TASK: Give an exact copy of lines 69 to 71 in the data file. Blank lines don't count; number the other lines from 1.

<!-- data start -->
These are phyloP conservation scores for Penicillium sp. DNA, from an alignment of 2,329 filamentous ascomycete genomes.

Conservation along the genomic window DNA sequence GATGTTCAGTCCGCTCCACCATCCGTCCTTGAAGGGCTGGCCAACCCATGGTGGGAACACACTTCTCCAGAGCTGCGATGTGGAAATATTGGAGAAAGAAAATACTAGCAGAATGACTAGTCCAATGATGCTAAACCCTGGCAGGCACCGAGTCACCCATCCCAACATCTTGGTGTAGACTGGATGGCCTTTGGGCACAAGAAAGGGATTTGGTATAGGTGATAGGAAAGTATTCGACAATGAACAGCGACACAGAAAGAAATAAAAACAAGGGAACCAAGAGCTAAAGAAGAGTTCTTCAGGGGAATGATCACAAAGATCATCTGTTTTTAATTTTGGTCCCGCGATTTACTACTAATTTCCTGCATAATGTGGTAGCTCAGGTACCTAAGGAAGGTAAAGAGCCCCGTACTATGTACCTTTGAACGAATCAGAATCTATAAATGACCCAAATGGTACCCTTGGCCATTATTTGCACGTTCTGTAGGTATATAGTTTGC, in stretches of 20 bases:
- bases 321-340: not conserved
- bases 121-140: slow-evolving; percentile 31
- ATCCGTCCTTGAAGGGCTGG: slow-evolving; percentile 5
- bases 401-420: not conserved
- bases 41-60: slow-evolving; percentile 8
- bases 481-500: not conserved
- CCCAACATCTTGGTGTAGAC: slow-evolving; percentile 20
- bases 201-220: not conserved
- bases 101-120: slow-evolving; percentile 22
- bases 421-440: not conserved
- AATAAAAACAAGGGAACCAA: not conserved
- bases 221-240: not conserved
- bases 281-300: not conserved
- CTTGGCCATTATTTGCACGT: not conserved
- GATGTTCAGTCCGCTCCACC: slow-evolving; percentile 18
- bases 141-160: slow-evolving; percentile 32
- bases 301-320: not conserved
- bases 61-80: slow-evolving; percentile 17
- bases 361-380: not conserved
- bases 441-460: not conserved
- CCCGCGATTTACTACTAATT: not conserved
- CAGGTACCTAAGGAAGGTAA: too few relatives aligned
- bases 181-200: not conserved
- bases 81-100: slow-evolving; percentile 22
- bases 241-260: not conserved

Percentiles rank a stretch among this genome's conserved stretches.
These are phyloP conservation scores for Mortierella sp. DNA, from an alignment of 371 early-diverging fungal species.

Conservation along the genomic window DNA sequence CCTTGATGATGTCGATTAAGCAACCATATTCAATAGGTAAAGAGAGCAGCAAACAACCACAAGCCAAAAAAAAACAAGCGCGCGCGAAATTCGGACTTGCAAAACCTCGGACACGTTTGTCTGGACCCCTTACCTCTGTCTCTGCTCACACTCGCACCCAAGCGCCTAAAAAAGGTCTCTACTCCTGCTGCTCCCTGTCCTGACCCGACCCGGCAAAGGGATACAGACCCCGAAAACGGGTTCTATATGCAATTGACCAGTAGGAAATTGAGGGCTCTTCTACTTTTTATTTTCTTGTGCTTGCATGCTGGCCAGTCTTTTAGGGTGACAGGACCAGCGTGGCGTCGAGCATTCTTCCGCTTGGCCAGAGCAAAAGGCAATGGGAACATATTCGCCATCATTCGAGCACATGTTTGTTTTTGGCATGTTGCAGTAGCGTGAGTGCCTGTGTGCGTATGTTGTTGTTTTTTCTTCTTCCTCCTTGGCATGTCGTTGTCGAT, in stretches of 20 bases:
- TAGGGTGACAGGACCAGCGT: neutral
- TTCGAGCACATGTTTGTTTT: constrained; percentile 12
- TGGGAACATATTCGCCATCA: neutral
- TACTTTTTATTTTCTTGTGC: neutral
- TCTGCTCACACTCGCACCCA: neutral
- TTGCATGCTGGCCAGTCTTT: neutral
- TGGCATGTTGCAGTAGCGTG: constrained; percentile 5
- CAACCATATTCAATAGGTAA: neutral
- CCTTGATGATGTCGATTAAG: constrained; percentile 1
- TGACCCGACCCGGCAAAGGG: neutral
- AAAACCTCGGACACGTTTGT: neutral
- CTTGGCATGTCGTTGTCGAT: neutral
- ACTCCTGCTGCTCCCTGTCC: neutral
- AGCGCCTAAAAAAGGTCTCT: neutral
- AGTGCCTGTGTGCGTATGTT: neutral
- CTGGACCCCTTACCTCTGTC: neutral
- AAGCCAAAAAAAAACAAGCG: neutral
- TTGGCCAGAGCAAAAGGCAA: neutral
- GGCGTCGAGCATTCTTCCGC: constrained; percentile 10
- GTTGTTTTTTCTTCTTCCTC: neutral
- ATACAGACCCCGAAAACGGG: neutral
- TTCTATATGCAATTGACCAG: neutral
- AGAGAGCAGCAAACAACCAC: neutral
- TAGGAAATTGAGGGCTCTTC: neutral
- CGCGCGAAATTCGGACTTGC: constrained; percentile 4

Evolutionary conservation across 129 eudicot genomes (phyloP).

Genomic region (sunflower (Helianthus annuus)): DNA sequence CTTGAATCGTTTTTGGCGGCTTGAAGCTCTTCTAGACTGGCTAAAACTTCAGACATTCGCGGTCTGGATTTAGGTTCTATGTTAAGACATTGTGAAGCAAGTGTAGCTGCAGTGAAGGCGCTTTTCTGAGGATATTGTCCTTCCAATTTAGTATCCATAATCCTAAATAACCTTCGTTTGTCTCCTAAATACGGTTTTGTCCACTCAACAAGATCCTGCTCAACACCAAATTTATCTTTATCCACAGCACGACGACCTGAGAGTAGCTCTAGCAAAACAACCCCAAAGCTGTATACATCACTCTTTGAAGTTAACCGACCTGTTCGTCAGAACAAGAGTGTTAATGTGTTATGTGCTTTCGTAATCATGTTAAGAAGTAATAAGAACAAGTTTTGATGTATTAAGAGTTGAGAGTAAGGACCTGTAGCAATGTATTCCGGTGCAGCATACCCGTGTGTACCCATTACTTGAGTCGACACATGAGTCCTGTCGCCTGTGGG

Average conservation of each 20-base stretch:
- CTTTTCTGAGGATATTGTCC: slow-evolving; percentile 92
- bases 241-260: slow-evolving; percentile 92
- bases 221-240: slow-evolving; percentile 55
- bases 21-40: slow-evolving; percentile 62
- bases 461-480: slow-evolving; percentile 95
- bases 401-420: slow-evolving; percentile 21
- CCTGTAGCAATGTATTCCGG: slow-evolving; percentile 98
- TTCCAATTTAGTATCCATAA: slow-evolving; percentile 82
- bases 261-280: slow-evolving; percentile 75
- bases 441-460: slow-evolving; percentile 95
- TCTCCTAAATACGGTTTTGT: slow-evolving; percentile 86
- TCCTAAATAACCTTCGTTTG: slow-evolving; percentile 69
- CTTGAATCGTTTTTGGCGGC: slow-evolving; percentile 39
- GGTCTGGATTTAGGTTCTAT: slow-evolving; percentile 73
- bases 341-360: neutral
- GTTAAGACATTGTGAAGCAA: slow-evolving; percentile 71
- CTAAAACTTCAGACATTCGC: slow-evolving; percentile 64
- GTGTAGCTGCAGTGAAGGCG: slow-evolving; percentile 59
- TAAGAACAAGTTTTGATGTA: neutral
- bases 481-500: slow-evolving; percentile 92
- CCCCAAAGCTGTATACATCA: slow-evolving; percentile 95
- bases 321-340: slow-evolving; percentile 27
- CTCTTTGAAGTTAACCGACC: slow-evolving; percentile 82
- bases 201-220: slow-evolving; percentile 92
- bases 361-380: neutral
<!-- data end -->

- TCTCCTAAATACGGTTTTGT: slow-evolving; percentile 86
- TCCTAAATAACCTTCGTTTG: slow-evolving; percentile 69
- CTTGAATCGTTTTTGGCGGC: slow-evolving; percentile 39